May Day No. 2: The Legend of Maid Marian

01 May

In addition to its connection to Robin Hood, May Day has had a very long and very strong association with the Virgin Mary, most especially among Roman Catholics. The legend of Maid Marian may have arisen from that association, as did apparently Olivia’s costuming, as well as her physical appearance, in The Adventures of Robin Hood.

In the 1400s Catholics, as all Christians were at the time, in England celebrated May Day on the religious holiday of Whitsun featuring a quasi-religious rebel who robbed and murdered government tax collectors and wealthy landowners in plays and games. Agrarian discontent lay at the foundations of the feudal system that was built on the shoulders of toiling peasants. As time went on, the characters of Maid Marian, Friar Tuck and Alan-a-Dale entered May Day rituals as well. Robin Hood was actually shown at this time participating in Mariology, the cult of Mary, the mother of Jesus. Originally Maid Marian (or the French Marion) was a shepherdess associated with the Queen or Lady of May or May Day. Keeping this in mind, “the world’s foremost authority on Robin Hood,” author Jim Lees in The Quest for Robin Hood set forth that the hypothesis that Maid Marian may originally have been the personification of the Virgin Mary and derived from the older French tradition of a shepherdess named Marion and her shepherd lover Robin in Adam de la Halle’s Le Jeu de Robin et Marion, 1283. In fact, Marian’s association with May Day celebrations lasted long after Robin Hood’s did, as pointed out by Scottish born poet Alexander Barclay in 1500, “some merry fytte of Maid Marian or else of Robin Hood.”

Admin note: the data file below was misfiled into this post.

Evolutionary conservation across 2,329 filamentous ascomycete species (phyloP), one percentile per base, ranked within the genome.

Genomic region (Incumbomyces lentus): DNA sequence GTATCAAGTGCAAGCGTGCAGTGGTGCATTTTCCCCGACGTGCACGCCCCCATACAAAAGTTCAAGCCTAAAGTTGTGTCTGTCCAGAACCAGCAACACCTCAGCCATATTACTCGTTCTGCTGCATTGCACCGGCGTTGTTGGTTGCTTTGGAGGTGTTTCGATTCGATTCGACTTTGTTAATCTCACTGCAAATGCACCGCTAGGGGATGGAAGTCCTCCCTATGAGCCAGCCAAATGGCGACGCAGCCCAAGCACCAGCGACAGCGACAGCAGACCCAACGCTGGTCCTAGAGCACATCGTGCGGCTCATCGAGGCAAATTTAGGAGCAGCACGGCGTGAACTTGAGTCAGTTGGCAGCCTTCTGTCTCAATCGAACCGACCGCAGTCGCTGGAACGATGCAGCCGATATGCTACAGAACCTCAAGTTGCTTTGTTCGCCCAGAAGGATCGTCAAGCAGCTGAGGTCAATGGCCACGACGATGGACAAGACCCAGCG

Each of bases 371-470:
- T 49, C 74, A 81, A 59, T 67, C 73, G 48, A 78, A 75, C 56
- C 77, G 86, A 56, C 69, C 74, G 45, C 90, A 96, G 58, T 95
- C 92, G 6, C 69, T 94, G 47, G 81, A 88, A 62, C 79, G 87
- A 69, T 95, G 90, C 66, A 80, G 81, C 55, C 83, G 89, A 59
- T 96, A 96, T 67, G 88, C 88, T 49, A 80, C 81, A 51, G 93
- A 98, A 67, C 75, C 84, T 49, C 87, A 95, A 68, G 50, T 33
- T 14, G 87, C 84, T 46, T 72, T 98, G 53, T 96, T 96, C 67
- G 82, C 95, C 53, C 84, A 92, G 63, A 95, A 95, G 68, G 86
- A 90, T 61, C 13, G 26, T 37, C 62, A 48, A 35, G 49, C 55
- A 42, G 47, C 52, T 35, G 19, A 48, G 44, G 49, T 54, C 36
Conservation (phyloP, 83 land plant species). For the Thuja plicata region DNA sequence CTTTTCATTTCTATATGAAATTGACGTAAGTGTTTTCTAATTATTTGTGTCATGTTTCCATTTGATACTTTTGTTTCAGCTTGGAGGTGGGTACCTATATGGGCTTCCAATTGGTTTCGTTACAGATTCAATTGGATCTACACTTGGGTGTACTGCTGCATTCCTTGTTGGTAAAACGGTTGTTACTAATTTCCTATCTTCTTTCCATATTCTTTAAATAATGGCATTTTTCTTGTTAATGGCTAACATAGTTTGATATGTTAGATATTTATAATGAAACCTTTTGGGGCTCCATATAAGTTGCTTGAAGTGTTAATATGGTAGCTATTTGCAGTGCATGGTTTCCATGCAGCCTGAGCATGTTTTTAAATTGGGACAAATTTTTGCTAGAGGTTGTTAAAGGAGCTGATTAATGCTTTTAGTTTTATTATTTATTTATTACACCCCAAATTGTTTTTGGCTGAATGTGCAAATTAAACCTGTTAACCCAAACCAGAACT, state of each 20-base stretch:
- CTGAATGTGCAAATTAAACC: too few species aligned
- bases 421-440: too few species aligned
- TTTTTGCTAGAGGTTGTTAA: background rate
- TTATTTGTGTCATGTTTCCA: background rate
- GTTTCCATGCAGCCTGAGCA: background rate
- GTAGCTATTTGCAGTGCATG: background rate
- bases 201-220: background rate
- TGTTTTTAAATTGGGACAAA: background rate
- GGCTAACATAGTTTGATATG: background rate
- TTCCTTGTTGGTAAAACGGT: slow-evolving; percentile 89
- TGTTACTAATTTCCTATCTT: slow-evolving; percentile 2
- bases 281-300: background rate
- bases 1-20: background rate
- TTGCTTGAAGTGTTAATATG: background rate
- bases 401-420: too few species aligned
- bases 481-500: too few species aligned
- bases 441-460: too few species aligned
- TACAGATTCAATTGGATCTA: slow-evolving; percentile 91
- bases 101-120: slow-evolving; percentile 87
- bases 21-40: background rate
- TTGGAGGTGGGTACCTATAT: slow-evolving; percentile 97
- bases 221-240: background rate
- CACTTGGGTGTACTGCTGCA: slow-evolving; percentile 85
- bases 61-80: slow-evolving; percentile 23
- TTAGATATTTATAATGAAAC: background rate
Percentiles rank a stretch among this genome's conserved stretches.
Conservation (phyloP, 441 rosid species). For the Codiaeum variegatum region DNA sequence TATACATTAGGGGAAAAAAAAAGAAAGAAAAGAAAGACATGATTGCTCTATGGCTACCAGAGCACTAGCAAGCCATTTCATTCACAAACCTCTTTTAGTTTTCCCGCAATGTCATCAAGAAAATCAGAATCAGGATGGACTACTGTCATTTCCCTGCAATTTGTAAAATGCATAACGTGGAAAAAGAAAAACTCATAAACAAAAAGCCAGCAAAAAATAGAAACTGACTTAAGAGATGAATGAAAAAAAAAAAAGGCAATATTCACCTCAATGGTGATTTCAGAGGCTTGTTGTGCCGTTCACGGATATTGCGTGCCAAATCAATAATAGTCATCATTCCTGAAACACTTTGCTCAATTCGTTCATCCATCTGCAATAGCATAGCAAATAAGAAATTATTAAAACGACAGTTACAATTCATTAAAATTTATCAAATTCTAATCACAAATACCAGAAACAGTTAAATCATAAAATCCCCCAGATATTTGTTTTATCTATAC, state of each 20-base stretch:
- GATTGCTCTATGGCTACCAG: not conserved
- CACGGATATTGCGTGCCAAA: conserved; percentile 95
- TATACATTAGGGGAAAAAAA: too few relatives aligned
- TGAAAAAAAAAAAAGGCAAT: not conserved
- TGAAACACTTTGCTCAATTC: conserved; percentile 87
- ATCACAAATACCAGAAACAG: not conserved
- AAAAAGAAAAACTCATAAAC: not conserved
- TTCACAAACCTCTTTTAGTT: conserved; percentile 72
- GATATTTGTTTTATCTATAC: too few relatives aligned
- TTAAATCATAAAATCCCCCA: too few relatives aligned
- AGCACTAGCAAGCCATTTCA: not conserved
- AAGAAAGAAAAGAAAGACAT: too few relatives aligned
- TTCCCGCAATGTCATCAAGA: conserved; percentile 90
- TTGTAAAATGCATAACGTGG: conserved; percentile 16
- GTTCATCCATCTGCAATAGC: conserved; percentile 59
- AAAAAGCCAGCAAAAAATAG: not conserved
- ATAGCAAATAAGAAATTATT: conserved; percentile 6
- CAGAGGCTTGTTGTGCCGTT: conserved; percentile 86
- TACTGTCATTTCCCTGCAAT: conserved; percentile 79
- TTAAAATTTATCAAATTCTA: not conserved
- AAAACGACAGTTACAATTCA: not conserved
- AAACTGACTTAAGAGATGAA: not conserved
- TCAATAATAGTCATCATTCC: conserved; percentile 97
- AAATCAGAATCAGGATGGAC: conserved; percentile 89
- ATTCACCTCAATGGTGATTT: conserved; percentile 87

May Day in the Catholic Church

The Legend of Robin Hood and Maid Marian

Here’s a May Day Celebration in England from the Days of Errol Hood and Maid Olivia:

Hell, even atheist Katie Hepburn celebrated May Day!

Here’s a majestically beautiful May Day ceremony in 2018 from a Catholic School in St. Louis:…

— Tim


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  1. Jean

    May 1, 2020 at 11:53 pm

    Hi! I’m a new member here. Thank you for the May Day photos and information. I lived in England in the 1970s and many English villages held May Day parades and festivals and crowned May queens. The May poles were especially delightful, as were the dances and music. Sadly, I understand from my friends in England that these activities aren’t as prevalent today.

    • Gentleman Tim

      May 2, 2020 at 5:43 pm

      Welcome aboard and thank you, Jean.

      May Days, May Queens, and Olivia’s Maid Marian, are things of beauty in almost any setting and time.


      • Jean

        May 3, 2020 at 1:35 am

        Thank you, Mr. Tim!

        Olivia looks absolutely exquisite in this photograph.